The Moral Decline Of My Old High School
When I first entered Portland Oregon's Grover Cleveland High School in 1969, the Vietnam War was in full rage. Many of the best students became politically involved in opposition to it, and this inspired more serious study of politics by many. At the time, I didn't often agree with some of these positions as it seemed that America's foreign policy would be undercut by such a policy of "cut and run" from Vietnam despite the fact that the war seemed to be headed nowhere. Today, America finds itself involved in a similar quagmire. This time I'm out in front of efforts highly critical of this war, but I'm once again still very wary of leaving the effort without leaving a stable government in Iraq able to stand on it's own before American troops exit. But for high school students, this serious discussion of politics or the morality of life and death issues surrounding war proved to be a be a valuable part of the educational experience. War proved to be a powerful teacher in moltivating study by students and was a worthwhile part of the high school learning experience.
At the same time a negative culture existed. There was a place near the gym where a number of students chose to skip classes and stand around and smoke cigarettes. This area was so designated, "Cancer Hill", representing a area of lost souls, who probably graduated on to low paying jobs, drug addiction, crime or even prison. It was a regrettable and sad dumping ground for some lost souls.
I graduated high school in 1973, and "Cancer Hill" still existed at the time. But it was as bad as things were at the time. But 10 years later, in 1983, I drove to McDonald's to get some lunch to take to my TV shop, but on the way out, "Cancer Hill" had grown dramaticly, and the next entire street was blocked with a huge throng of young hoodlums who refused to allow traffic exiting McDonald's to use the street and proceed. I waited a couple of minutes and finally honked because I wanted to proceed through the street and get to work. But the crowd almost rioted at this turning angry and arrogant and spat on my car. This was an appalling display of the moral decline of far more students than the 1969-1973 days of a few losers at "Cancer Hill". This out of control situation soon led to police actions to control the situation. For a while a heavy police presense and a crackdown prevented such large groups from loitering or using or selling drugs at the "Cancer Hill".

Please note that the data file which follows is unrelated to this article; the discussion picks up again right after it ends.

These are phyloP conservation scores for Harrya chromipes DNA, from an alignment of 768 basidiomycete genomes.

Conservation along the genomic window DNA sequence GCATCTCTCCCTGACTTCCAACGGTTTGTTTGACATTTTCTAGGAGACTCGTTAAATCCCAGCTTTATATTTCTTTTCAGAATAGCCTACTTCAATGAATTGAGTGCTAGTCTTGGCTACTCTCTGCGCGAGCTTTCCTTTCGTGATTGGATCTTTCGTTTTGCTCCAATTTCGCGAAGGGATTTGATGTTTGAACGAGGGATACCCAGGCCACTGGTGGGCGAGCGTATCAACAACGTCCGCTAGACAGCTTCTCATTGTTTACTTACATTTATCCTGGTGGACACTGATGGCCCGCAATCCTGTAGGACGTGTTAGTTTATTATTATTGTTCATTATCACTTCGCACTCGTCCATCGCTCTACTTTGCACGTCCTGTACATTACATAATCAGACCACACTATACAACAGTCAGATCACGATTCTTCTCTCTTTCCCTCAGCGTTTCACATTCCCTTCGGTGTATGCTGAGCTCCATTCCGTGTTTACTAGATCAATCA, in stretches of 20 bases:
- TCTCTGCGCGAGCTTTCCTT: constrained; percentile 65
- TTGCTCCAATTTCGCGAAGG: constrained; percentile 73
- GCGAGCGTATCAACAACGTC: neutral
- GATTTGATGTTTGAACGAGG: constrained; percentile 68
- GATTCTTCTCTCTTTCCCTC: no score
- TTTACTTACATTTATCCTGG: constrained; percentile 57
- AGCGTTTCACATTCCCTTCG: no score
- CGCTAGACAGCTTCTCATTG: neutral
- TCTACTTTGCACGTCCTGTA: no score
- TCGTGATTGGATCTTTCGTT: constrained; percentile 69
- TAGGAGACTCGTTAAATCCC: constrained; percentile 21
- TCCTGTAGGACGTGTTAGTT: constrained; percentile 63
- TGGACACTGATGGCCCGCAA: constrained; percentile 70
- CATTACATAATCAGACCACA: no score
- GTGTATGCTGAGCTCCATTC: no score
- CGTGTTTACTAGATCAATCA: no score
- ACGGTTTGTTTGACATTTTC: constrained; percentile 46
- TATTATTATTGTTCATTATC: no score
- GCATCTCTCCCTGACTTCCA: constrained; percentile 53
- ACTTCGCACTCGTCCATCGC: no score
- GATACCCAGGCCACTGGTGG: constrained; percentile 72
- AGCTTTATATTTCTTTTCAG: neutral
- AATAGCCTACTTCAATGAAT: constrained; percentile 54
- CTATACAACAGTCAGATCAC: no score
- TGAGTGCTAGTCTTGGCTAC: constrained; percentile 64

A few years later, gangs had grown at Cleveland. In McDonald's parking lot, police stopped a car that was going to challenge some Asian gang members who had a trunk full of guns. Had the car not been stopped, then a potential gun battle at Cleveland near the "Cancer Hill" area with many deaths would have likely taken place. This was an outrageous degeneration of the moral values of some of those attending Cleveland High School.
Yesterday in Portland, some of the students at Cleveland took a new moral decline as two of three students attending Cleveland were arrested for the attempting beating death murder of a man in Sellwood Park. The teens, as young as only 15 years old, were apparently intoxicated and beat the man so severely that much of his skull had to be removed to prevent the damage from brain swelling, and the man is nearly braindead and in a probable permanent coma from the attempted murder.
From 1969, Cleveland's student problems went from a few smoking and skipping classes to gangs, hardcore drugs, guns and attempted murder. Parents should take a better role of responsibility in their child's lives. Churches need to be more active in inspiring good values. The moral decline of some young people should not continue if there is to be hope for a civil future society. Skipping school to smoke was bad enough. But to recent decline to guns, gangs, drugs and attempted murder have gone way too far.